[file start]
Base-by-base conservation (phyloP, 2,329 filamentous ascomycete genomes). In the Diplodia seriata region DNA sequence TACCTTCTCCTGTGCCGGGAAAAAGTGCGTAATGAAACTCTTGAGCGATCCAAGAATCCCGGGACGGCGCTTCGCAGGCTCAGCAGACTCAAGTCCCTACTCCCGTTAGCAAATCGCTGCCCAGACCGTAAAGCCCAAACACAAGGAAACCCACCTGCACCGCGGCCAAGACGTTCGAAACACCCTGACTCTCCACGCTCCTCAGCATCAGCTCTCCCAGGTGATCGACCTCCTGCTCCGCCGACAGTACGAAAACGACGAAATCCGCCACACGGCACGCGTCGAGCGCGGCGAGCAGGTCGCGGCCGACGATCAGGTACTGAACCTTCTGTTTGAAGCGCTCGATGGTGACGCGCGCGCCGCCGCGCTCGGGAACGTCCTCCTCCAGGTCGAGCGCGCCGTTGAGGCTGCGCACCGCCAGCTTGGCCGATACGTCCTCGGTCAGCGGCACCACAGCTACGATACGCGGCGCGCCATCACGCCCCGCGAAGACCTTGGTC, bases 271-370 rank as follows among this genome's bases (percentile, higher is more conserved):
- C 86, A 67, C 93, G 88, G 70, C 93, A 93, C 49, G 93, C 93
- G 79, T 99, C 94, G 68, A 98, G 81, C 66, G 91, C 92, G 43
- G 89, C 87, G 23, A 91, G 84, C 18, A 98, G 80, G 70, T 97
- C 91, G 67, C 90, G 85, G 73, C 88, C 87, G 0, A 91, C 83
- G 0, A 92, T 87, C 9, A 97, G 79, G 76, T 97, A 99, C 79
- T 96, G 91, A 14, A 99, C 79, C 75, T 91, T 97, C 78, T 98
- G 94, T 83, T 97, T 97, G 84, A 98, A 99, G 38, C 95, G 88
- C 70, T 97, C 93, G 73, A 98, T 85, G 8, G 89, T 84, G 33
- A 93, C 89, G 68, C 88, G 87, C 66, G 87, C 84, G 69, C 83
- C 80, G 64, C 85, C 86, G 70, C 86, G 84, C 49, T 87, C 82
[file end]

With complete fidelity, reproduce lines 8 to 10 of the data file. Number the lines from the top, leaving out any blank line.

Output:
- G 94, T 83, T 97, T 97, G 84, A 98, A 99, G 38, C 95, G 88
- C 70, T 97, C 93, G 73, A 98, T 85, G 8, G 89, T 84, G 33
- A 93, C 89, G 68, C 88, G 87, C 66, G 87, C 84, G 69, C 83